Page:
Maltese & Sicilian Socialists: For a strong & competitive Mediterranean

Paolo Garofalo, was born in Enna, Sicily. He graduated in Political Science at the University of Palermo and was a socialist activist since his youth. Several times elected city councilor, he was mayor of the City of Enna, from 2010 to 2015. He is the author of several books on human rights and communication, in particular political communication, and since 2021 he is the President of the Center for Research and Documentation on the Mediterranean and the South of Italy “Napoleone Colajanni”. It is currently part of the Sicilian Regional Directorate of the Democratic Party.

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The year 2022 heralds the sign of Pisces, but in the Republic of Malta and the Sicilian Region the year 2022 heralds the holding of general elections. In both these Mediterranean islands, citizens will have to go to the polls to choose who will govern them for these next years of pandemic and crisis.

In Sicily the struggle is mainly between the Centre-Right parties that, united, maintain an overall advantage over the Left coalition, while in Malta the conditions are clearly to the advantage of the Labour Party compared to the Conservatives. Not even the election of the ultra-conservative and ultra-nationalist Roberta Metsola to the Presidency of the European Parliament changes the conditions of great advantage that the Maltese socialists have been enjoying for at least two reasons.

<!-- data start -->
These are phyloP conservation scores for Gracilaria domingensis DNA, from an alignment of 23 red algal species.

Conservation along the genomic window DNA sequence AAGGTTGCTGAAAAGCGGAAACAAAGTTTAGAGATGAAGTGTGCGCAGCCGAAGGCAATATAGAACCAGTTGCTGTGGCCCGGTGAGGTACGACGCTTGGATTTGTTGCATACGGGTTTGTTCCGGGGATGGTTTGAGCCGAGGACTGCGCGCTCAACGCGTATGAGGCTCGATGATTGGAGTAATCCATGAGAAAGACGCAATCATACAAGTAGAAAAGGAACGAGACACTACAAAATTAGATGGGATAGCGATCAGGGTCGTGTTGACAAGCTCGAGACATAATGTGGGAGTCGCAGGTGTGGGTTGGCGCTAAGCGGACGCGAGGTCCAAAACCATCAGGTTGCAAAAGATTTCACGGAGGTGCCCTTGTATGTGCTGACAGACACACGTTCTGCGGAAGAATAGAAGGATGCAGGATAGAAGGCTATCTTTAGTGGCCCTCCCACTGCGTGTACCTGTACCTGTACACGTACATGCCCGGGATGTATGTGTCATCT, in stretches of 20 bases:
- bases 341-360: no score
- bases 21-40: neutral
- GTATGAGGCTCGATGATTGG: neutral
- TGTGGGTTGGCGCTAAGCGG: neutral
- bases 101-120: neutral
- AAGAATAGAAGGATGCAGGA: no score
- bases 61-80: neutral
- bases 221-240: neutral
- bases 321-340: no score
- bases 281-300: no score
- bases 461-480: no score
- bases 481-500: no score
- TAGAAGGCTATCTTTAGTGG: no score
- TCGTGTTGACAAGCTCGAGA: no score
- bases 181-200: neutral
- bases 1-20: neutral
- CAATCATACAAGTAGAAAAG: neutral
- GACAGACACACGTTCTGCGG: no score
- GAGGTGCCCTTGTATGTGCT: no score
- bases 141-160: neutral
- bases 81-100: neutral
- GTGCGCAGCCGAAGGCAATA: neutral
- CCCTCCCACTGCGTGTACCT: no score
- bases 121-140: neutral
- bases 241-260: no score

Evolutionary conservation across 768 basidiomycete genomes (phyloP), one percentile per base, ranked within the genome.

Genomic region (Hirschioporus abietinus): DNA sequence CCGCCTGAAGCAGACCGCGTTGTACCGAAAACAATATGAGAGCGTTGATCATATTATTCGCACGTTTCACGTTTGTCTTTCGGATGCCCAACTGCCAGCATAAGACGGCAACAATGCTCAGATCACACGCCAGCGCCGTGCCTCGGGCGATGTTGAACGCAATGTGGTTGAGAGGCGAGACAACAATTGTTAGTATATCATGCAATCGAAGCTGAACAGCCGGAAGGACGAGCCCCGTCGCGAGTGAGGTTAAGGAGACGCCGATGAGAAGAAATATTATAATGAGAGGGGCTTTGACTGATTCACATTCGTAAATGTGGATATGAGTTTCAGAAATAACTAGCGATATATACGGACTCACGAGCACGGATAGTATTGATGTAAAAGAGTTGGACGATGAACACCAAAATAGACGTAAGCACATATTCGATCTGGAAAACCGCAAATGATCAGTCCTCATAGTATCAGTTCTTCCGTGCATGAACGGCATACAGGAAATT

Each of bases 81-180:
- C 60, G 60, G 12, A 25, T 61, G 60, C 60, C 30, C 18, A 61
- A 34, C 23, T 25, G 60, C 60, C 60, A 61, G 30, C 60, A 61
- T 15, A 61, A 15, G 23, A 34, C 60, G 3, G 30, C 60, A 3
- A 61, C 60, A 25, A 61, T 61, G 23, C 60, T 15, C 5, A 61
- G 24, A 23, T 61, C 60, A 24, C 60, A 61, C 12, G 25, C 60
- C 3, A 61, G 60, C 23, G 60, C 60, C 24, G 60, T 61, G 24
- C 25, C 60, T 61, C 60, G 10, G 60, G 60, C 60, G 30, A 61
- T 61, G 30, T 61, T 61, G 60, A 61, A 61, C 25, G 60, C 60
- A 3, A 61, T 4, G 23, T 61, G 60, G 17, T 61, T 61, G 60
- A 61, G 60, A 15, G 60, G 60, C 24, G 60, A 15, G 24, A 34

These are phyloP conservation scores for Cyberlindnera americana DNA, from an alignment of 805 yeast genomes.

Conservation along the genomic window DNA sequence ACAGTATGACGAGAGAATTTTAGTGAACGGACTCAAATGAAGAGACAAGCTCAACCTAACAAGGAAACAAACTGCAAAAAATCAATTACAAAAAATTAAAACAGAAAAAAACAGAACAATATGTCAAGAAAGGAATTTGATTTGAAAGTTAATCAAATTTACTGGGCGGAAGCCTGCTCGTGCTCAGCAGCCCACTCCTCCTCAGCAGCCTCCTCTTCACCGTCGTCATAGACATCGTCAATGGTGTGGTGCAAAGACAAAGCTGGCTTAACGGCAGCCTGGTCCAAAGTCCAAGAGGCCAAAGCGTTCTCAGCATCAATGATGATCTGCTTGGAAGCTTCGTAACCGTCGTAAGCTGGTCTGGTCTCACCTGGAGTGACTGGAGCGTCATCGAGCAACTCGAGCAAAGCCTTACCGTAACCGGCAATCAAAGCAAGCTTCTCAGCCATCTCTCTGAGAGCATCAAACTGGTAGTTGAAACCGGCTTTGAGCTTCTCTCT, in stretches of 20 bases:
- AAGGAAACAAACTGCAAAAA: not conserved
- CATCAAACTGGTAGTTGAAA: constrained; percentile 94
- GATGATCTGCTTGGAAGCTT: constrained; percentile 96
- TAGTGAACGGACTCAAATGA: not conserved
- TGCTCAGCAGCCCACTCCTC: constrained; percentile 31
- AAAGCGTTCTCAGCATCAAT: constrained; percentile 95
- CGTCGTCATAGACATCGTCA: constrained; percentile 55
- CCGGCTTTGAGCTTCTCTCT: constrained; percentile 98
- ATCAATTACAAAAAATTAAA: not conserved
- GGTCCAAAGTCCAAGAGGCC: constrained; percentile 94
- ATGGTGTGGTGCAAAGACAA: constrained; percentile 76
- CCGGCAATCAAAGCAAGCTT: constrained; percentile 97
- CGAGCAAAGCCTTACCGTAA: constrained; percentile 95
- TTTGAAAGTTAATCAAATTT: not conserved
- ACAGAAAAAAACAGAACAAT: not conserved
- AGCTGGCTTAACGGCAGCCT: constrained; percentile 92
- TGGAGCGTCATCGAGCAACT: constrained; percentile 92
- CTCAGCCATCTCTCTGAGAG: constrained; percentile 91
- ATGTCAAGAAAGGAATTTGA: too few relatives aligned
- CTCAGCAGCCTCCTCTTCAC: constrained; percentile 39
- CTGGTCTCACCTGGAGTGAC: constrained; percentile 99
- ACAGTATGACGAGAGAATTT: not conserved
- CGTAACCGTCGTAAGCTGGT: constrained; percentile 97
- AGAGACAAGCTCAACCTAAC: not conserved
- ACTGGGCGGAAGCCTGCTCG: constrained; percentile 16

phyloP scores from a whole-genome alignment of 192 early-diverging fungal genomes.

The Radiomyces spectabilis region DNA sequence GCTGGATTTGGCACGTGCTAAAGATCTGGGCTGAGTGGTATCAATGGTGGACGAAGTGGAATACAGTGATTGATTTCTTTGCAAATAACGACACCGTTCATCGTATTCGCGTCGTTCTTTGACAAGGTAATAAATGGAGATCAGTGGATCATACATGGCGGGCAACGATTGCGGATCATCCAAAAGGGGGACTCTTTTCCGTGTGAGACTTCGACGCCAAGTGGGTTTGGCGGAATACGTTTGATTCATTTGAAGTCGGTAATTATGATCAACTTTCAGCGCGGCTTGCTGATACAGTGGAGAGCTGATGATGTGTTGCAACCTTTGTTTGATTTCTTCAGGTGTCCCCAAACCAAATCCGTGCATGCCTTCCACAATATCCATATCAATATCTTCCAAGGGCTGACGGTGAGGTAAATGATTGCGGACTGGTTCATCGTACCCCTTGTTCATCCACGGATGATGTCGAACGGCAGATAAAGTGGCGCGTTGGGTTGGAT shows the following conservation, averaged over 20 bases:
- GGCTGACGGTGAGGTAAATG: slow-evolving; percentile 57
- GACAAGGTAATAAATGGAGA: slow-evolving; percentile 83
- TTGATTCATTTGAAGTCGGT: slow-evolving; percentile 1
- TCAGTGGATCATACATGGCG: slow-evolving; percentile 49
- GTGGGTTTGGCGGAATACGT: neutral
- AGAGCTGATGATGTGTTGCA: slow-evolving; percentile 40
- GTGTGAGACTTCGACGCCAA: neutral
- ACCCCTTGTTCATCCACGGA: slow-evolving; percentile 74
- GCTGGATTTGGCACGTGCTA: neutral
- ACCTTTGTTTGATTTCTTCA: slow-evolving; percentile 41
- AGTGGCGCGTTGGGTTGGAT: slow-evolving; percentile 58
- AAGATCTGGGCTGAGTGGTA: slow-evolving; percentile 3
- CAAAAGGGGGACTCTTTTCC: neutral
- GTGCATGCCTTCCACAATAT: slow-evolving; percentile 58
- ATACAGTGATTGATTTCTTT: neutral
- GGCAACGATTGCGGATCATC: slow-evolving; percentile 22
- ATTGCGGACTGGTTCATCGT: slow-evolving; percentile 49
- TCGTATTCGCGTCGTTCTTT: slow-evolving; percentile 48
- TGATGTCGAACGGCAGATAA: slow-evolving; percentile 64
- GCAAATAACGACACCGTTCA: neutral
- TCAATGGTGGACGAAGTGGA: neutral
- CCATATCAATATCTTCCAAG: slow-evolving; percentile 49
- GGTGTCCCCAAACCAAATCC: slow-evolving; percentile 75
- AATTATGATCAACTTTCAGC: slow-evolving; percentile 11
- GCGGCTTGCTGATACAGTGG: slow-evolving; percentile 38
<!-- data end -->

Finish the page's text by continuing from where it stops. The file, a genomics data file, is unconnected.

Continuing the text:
The election of Metsola took place under the aegis that pax melior est quam iustissimum bellum which, going beyond the so-called “Ursula majority”, also extends to the “relay pact”, agreed between the Liberals, Popular and Socialists since the election of Sassoli in 2019 which provided for alternation to the Presidency of the European Parliament.

For this reason, the European Socialists were not afraid to support the election of Metsola despite the fact that it is an exponent of that Nationalist Party so dear to the Italian irredentists who claimed the annexation of the island to fascist Italy, denying Malta political and cultural autonomy.

The second reason is all within the island: the growth that Malta had under the leadership of Labour during these last nine years is not questioned by the Maltese people who have made it very clear that they heartily approve how the Socialists have guaranteed an international recognition of the Republic of Malta and fostered foreign trade relations, intensifying tourism and ensuring the safety of the island.

The growth that Malta had under the leadership of Labour during the last 9 years is not questioned by the Maltese people. 

In other words, the Maltese Socialists have been able to govern the pressing emigration underway in the Mediterranean, have been able to cope with the pandemic and the international crisis, have created working conditions and have increased international investment for the Island, in a united and progressive Europe. For these reasons, the Maltese, who are neither fools nor distracted, are strongly on the side of the Labour Party and its candidates.